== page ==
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The Philippines
Michael & Dulce's trip: May 22-June 5, 2004

Click the map on the left to see where I visited.



On the road to Bicol

Our first destination was the Bicol region, where Dulce's mom is from. We took a 7-hour van ride from Manila. The beautiful scenery along the way disproved a lot of notions I had about this country.

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Sari-Sari Stores

We passed lots of small towns with sari-sari stores. These variety stores seemed to be everywhere! Whenever we bought a soda (like Royal Tru-Orange), they'd pour the drink in plastic baggies so they could keep the bottles for the deposit.


Mama and Papa's house in Bicol

Their house is near the town of Daet, one of the principal towns in Bicol. The house had all the modern conveniences: electricity, cable TV, full kitchen, running water. They just had it built a few years ago.


Mama's relatives

A group picture with Dulce's relatives. Everyone welcomed us into the house and they had a great time showing us around... even a haole like me.

The happy news is Mark (bottom) went to Virginia and got his nose cured!


Central Daet

Here is downtown Daet, a town of about 80,000. Daet is the capital of Camarines Norte.

To clarify, Bicol is the rehiyon (region), Camarines Norte is a lalawigan (province) of Bicol. The house is in the Camambugan barangay (neighborhood) of Daet.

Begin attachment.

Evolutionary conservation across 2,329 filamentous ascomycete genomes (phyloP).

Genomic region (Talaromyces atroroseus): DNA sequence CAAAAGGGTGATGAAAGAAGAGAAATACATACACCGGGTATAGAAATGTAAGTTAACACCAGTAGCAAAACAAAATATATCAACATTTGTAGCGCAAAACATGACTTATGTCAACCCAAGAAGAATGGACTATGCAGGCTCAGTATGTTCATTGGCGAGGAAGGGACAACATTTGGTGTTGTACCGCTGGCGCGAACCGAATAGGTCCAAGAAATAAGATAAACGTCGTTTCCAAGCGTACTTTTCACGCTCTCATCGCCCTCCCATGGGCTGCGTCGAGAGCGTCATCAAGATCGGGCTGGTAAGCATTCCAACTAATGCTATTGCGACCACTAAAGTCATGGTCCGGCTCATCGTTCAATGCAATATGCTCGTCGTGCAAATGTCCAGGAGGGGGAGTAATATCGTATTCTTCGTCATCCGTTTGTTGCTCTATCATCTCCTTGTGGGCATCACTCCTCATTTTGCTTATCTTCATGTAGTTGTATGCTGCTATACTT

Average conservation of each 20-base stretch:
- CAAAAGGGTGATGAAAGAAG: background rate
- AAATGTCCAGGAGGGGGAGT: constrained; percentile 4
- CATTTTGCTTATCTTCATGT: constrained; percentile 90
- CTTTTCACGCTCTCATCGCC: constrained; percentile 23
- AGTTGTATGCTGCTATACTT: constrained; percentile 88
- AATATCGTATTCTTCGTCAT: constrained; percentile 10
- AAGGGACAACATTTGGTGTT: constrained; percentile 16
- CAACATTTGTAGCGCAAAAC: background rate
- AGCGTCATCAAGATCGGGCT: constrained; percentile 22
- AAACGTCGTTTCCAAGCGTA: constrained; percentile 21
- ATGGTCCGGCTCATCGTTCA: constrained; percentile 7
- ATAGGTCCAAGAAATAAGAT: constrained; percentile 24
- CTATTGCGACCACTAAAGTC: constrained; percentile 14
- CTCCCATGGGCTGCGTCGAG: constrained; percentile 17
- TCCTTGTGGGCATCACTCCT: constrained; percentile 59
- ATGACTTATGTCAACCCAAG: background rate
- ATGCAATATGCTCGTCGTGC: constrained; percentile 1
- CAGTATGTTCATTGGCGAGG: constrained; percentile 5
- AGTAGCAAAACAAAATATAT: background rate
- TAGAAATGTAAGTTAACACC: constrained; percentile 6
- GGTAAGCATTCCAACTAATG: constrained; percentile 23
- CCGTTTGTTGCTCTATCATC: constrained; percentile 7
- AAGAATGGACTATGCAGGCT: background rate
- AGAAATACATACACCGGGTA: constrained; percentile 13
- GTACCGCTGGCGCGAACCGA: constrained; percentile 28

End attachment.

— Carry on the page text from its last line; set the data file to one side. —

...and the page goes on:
The principal means of getting around are the tricycles: motorcycles with sidecars. It costs 5 pesos a ride (10 cents) and we've seen some where they crowd 5 people into them (some people ride on the roof).


Daet's public market

Daet had a public market, where they sold fresh fruits, vegetables, and seafood. You better know how to bargain, which meant hiding me, the "rich" American whenever it was time to buy something.


Central Plaza Mall

Right next to the public market is a relatively new indoor shopping mall. Ah, air conditioning! One of the highlights was a Godzilla ride, which I almost broke trying to ride it.

(No, I didn't really ride it, but I did nearly break it trying to get the monsters to face me).



These garishly-decorated jeeps were all over the place and serve as taxis. They ply the streets and you hop in for about 5 pesos a kilometer and bang on the roof when you want to get off. The streets in Manila were especially full of these.



Here is proof I ate this Filipino delicacy. A hard-boiled egg with a slight twist: the chick is boiled inside!

I needed both of those beers after that.



We went to visit the fishing village of Mercedes, just outside of Daet. Tons of fresh fish and seafood. Mama negotiated a boat, or bangka, ride for us around the harbor.

For some reason, I was quite easy to notice out here. They all called out to me "Hey, Joe!", because they remember American soldiers (GI Joe).

On to Baguio

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